Salmon becomes B.C. emblem
“It is a reminder to us all of the tremendous values associated with Pacific salmon in B.C. and that we all have responsibility for conserving and restoring this incredibly important natural resource. As the head of a foundation that is singularly focused on Pacific salmon restoration, I commend the provincial government, especially environment minister Terry Lake, for its leadership and for the $22 million that the provincial government has invested in Pacific salmon conservation since 2006,” Riddell said.
Tim Pardee, BIFWC’s president said, “The designation of Pacific salmon as an official symbol of British Columbia recognizes how people connect salmon to the West Coast in a similar way that Douglas fir, bald eagles, and orcas are part of this beautiful place. Volunteers involved in operating salmon hatcheries, assisting in stream rehabilitation work, and monitoring the health of streams throughout B.C. and the Yukon will be visiting Bowen Island for SEP Community Workshops 2013, May 17 to 19. Speaking on behalf of the Bowen Island Fish and Wildlife Club, we agree wholeheartedly with the sentiments expressed by Brian Riddell of the Pacific Salmon Foundation.”
The Pacific Salmon Foundation granted $10,000 to BIFWC to host the May program where SEP community volunteers get together to celebrate and rejuvenate, as well as acquire skills and knowledge to assist with work in their home watersheds. Sessions are planned to explore best practices for community hatcheries, streamkeeper monitoring protocols, tools of the trade, policy in practice, fundraising, communications and education that works.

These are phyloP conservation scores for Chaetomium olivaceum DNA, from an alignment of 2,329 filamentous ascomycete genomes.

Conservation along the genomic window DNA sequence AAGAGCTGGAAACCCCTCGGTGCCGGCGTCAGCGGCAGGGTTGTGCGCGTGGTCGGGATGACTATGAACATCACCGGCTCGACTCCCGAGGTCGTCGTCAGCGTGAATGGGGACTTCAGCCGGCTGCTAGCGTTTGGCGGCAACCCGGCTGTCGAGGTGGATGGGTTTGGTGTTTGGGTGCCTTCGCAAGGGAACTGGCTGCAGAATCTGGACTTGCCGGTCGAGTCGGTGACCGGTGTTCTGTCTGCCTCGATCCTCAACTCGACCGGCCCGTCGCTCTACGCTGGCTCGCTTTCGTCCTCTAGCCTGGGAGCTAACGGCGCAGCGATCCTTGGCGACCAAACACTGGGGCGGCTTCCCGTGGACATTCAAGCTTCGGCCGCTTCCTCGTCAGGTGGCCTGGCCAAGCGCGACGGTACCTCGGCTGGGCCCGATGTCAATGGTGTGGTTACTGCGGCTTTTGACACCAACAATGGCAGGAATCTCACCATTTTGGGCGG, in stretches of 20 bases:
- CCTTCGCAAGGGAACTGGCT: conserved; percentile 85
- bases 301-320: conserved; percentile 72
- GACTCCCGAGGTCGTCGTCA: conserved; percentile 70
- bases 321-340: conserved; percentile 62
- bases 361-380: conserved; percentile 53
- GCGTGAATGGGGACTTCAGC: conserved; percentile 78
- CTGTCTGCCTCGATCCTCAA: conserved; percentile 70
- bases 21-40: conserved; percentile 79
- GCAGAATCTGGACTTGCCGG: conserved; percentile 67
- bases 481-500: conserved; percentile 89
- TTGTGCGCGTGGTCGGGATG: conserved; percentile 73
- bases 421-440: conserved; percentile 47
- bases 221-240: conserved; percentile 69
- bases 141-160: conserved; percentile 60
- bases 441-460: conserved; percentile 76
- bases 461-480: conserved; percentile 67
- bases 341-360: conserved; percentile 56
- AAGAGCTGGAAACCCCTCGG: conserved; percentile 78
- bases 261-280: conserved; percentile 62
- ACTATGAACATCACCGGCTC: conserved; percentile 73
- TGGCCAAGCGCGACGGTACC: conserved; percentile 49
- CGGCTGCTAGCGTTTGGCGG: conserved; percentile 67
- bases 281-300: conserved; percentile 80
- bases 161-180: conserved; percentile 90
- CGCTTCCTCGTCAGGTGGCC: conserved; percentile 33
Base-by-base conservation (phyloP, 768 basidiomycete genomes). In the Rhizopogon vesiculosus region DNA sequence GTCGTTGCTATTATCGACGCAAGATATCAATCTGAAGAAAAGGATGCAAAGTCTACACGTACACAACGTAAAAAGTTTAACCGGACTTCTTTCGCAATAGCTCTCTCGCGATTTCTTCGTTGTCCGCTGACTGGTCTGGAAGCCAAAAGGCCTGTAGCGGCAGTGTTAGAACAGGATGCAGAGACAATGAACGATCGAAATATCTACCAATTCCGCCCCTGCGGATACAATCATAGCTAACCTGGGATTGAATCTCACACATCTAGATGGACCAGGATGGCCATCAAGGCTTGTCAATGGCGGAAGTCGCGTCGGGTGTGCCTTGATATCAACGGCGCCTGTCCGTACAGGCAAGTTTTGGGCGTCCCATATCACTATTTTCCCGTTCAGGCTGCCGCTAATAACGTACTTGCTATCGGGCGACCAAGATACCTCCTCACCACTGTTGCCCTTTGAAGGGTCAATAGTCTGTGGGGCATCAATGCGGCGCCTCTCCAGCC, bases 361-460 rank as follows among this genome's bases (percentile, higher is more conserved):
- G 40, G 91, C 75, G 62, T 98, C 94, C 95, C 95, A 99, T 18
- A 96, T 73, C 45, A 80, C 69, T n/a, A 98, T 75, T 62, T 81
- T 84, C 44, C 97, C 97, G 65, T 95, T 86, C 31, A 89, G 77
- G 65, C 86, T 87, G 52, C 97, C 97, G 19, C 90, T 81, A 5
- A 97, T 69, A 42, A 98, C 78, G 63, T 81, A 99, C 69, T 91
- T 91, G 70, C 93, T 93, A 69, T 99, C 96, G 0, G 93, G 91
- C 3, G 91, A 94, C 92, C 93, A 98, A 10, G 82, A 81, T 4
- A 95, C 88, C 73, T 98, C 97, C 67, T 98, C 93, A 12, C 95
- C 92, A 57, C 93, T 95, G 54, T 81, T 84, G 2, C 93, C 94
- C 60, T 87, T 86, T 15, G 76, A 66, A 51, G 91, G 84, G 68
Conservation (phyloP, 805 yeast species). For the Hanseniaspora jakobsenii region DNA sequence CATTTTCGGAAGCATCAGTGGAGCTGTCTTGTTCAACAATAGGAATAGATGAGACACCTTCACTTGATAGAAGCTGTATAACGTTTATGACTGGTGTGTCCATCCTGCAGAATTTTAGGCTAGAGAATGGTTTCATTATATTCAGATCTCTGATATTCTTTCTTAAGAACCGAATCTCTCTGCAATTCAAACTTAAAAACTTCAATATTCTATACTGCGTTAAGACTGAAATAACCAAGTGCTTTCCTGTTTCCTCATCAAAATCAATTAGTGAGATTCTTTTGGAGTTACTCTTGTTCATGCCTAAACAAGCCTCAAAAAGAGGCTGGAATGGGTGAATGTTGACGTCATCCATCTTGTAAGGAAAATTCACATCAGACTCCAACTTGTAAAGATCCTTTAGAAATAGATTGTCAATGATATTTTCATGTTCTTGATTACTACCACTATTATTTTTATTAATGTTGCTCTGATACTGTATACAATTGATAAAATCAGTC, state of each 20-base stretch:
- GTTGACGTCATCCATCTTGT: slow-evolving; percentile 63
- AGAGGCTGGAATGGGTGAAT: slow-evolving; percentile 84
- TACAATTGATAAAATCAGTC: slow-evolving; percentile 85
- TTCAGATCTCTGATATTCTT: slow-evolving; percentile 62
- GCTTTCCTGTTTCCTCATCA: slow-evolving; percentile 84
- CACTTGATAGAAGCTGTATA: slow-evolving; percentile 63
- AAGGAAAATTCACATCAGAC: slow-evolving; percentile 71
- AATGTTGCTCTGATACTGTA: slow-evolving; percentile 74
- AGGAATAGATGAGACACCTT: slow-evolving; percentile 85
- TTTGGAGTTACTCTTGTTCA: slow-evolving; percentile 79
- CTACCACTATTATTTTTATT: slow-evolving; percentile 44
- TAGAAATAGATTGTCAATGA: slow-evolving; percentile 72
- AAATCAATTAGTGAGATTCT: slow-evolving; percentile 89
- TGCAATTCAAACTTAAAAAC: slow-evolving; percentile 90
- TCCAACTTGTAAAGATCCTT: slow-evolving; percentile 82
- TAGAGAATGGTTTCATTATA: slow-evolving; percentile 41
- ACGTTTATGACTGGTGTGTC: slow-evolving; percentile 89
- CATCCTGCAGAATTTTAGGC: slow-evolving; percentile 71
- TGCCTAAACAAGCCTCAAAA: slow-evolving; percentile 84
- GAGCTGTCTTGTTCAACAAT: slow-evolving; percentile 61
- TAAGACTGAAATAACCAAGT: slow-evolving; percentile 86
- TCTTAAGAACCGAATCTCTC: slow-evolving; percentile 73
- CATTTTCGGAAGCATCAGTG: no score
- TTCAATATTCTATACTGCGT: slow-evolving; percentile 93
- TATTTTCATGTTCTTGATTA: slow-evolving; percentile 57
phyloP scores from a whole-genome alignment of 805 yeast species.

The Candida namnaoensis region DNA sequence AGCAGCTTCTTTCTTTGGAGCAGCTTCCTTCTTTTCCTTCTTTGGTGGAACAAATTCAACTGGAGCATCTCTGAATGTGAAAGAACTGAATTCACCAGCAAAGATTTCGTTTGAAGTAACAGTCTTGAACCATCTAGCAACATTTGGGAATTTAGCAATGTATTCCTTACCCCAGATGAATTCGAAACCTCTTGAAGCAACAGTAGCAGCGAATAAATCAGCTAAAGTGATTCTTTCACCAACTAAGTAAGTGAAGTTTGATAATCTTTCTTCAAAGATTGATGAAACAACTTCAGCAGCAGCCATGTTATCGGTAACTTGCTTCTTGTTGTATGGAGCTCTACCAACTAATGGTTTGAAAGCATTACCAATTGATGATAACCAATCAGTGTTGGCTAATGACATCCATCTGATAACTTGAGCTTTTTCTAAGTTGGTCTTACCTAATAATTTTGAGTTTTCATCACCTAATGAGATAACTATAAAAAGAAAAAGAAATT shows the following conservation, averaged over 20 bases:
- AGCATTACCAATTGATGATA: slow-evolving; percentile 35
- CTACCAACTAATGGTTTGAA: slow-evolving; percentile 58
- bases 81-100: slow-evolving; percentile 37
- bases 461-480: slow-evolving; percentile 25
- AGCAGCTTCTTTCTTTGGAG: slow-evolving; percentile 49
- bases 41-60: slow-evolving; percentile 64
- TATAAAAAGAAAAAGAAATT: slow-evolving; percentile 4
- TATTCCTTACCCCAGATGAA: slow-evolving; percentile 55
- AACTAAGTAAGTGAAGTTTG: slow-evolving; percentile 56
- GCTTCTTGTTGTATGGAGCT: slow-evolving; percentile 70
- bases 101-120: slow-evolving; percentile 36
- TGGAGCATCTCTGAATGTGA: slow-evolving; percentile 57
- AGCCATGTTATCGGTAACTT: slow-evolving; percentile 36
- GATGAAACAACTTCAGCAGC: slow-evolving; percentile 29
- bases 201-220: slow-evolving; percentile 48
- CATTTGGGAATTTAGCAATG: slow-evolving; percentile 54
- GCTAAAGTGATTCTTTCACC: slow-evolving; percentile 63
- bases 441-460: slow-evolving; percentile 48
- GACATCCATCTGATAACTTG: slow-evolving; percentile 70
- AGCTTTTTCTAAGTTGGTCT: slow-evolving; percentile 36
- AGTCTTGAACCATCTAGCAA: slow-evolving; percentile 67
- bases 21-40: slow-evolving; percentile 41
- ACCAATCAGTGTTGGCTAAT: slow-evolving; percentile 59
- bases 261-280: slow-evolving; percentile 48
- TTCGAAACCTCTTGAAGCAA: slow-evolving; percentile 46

For Bowen Island, it also presents a chance to showcase the effort of local volunteers who are looking after the hatchery in Crippen Park and island-wide streams. Pardee explained that in December, BIFWC received 210,000 chum eggs from the Department of Fisheries and Oceans Canada (DFO). On January 31, an additional 33,000 coho eggs were placed in hatchery incubation trays. The chum eggs have begun to develop into the alevin stage and will be released into Bowen waterways and the lagoon sometime in spring. Chum fry swim quickly into the ocean. Coho fry will be released into several creeks on Bowen Island in April, where they will eat and mature for about one year until they migrate to the ocean.
“Hopefully, many chum and coho adults will return to spawn on Bowen Island in approximately four years,” Pardee said. For more information about salmon and salmon enhancement on Bowen Island, please see the BIFWC website: www.bowenhatchery.org.